Flight of the Conchords is presented in 16x9 widescreen. The colours were vibrant and in general, the picture was good if not a little washy in places. Obviously this is only a low budget TV show—never intended to compete with glossy ratings-grabbers such as Scrubs and Two and a Half Men in the visuals department. This is much more akin to TV shows like Extras or Curb Your Enthusiasm. That said, elements of the episodes look fantastic. The vast colour palette of New York City is captured and used to full effect in many of the location shoots. When the show wants to be colourful, whether it be music videos or a dream-like visit from David Bowie (not the David Bowie. but still genius), it looks great. On the less impressive side, the grain often sneaks in on the darker scenes and more so in the kooky music video effects for some of the songs.
Overall this is what it is and in many ways it’s part of the style. The picture is neither impressively good nor distractingly bad—it’s just a regular TV show on standard DVD.
Arriving with a Dolby 2.0 Surround track, this once again does all it needs to do in regards to presentation and all the songs still sound great. The dialogue is clear and all in all, this really didn’t demand much more than what it gives us.
Flight of the Conchcords has some great animated menus showing off The Conchords dancing to their theme tune, but unfortunately there are no actual features on here at all, which is a shame. Even if it was merely access to the all of the songs on a separate selection system, that would have been something, but it’s absolutely bare bones.
Getting its fair share of kudos from the establishment (after they won a Grammy for the best comedy album recently and having the show in the long list for this year’s Emmys), Flight of the Conchords is slowly on the climb stateside, but over here is still ripe for a whole new audience outside of the small, cult fan base that it‘s already gained.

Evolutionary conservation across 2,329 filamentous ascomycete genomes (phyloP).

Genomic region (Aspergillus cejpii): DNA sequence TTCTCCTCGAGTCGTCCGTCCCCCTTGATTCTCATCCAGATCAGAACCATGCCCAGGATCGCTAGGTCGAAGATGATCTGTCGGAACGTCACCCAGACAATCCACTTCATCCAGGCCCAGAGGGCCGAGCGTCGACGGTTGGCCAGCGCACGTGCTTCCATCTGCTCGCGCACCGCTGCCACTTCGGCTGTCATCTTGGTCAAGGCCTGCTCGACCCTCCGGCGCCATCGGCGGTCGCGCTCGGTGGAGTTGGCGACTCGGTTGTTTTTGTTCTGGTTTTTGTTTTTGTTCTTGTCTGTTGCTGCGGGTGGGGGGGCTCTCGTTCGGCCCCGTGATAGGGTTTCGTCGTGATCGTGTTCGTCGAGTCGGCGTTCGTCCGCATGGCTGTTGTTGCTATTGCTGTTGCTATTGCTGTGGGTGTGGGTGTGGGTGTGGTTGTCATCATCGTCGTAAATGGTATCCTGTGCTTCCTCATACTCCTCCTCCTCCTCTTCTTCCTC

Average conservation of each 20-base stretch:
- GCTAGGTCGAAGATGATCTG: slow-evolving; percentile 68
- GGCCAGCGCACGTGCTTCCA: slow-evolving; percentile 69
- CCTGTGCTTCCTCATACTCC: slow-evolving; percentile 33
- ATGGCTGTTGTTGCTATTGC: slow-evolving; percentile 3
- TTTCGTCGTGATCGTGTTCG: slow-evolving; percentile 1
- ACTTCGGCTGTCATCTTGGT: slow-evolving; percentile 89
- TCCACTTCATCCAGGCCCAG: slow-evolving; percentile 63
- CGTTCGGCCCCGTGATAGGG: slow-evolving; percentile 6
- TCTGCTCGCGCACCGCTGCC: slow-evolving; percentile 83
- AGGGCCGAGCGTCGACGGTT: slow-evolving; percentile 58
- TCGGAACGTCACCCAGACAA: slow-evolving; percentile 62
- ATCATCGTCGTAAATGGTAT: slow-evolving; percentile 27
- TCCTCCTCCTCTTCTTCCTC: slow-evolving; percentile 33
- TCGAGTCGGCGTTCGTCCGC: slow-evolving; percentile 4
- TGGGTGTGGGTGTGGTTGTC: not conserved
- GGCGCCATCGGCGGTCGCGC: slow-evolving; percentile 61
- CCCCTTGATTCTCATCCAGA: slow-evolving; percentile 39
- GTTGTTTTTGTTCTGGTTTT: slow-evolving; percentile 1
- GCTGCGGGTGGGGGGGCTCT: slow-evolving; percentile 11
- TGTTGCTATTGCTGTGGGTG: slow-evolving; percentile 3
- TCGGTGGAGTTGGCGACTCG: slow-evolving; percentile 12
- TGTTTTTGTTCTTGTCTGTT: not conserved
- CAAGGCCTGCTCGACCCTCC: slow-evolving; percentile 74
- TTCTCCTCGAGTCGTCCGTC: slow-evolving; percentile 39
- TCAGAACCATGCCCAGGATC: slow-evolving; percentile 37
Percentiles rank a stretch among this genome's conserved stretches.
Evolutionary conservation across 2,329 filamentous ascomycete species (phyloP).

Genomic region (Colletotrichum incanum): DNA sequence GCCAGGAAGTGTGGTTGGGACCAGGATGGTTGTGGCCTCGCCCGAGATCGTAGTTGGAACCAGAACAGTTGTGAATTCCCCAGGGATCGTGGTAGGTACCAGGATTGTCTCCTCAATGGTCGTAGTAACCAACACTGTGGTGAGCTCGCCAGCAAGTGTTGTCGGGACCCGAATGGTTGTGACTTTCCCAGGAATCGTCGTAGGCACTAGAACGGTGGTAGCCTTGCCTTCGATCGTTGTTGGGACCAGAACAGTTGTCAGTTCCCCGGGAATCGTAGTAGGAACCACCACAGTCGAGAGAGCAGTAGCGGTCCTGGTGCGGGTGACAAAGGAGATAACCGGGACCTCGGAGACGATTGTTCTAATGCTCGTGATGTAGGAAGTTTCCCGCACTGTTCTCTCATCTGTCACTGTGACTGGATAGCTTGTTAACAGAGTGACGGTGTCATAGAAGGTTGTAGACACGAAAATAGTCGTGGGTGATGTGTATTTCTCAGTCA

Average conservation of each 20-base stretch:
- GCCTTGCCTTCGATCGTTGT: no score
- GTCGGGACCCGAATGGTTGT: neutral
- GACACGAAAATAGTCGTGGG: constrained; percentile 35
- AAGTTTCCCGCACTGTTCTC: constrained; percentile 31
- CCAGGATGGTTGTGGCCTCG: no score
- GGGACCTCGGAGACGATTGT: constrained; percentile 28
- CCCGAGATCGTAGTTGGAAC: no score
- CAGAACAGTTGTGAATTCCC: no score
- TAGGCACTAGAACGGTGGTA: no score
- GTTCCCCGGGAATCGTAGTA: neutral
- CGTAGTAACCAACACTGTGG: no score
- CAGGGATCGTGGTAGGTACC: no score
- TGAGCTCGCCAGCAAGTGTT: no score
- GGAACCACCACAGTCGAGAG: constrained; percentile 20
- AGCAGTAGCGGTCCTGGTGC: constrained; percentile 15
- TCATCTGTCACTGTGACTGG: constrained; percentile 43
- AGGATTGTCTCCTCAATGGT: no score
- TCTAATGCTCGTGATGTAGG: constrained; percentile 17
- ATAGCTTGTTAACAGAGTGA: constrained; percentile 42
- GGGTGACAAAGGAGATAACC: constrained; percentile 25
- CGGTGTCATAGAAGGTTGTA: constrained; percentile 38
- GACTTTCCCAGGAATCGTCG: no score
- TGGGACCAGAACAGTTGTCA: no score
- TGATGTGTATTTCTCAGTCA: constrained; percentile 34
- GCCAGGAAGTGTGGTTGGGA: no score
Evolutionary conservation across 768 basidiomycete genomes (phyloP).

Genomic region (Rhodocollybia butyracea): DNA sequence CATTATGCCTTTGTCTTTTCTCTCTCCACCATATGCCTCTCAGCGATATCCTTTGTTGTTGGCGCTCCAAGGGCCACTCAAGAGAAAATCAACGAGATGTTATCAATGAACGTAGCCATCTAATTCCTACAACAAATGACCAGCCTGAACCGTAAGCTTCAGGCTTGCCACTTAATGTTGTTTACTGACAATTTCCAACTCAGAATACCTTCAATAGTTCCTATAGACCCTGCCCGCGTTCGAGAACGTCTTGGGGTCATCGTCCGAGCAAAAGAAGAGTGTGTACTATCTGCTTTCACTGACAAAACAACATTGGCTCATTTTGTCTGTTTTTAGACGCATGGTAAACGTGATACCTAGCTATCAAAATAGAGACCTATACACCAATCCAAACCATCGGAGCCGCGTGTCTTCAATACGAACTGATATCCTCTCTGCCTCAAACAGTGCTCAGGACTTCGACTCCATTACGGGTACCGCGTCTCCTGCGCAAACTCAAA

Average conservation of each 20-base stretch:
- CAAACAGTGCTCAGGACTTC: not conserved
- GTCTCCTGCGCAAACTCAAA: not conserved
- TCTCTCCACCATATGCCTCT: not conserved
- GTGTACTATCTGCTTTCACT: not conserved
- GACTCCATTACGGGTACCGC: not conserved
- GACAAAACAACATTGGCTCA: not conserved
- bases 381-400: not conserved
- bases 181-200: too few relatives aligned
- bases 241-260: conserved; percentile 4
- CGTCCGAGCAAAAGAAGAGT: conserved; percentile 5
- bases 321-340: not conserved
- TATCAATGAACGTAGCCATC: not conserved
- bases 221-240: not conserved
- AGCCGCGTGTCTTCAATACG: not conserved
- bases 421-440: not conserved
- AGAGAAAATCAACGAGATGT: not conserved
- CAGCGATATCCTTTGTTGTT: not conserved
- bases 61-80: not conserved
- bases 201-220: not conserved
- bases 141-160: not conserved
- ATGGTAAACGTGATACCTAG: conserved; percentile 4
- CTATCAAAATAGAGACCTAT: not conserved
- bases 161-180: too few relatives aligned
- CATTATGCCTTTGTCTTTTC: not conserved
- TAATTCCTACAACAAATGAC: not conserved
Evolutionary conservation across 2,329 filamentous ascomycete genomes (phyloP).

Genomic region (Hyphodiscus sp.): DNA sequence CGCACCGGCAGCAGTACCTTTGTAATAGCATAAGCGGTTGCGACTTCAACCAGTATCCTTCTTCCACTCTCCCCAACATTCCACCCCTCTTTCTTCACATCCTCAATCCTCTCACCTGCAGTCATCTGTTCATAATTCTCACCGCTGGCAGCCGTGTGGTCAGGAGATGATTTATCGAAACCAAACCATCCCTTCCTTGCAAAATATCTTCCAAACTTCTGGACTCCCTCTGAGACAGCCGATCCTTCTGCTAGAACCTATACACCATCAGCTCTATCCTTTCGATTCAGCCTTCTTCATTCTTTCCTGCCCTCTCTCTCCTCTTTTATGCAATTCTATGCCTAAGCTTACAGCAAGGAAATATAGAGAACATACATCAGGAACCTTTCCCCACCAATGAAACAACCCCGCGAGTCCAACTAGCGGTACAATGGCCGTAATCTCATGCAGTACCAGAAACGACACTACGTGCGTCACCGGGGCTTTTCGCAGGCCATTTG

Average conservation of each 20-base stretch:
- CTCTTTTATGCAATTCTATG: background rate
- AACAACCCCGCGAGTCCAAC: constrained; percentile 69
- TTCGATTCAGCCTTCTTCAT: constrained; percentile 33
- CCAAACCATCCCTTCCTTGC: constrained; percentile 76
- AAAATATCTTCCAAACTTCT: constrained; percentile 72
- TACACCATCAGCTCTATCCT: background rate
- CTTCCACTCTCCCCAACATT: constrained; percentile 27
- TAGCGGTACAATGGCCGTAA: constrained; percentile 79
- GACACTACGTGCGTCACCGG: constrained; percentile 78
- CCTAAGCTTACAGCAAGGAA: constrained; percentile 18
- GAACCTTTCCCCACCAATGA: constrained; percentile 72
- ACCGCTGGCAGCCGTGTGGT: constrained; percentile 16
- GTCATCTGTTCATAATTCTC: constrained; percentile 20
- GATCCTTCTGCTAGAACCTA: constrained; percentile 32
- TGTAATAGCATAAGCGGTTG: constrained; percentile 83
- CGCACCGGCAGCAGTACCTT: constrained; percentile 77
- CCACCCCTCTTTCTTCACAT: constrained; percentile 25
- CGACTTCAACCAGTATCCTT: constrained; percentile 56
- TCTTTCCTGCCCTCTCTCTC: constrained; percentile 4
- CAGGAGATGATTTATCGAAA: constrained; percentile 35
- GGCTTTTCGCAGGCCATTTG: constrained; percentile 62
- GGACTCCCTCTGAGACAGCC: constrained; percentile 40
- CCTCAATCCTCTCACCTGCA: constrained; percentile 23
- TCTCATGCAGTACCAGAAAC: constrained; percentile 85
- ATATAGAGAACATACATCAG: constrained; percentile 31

I have a lot of love for Flight of the Conchords. The offbeat exploration of trying to get a band off the ground in the big wide world is a vast space in which to find comedy and this show brings so much more than just that.
Flight of the Conchords is layered, it has characters that are ridiculously likable, it’s got some fantastically enjoyable songs and it’s genuinely funny. Whether the Conchords are dealing with new band members, going on tour, being victims of racism, getting advice from David Bowie or trying to help Murray find love, it’s all an enjoyable ride. Every episode is a joy, packed with more little quirks and memorable moments than you’d expect and it’s one of the few comedy shows out there that has real charm and genuine re-watchability.
Frankly i can't wait for the second season which is reported to begin in Spring 2009. Highly recommended.
Review by Marcus Doidge
Suitable only for persons of 15 years and over
Release Date: 29th October 2007
Disc Type: Single side, dual layer
Audio: Dobly Digital 2.0 English
Easter Egg: No
Director: James Bobin, Taika Cohen, Troy Miller
Cast: Jemaine Clement, Bret McKenzie, Rhys Darby, Kristen Schaal
Length: 360 minutes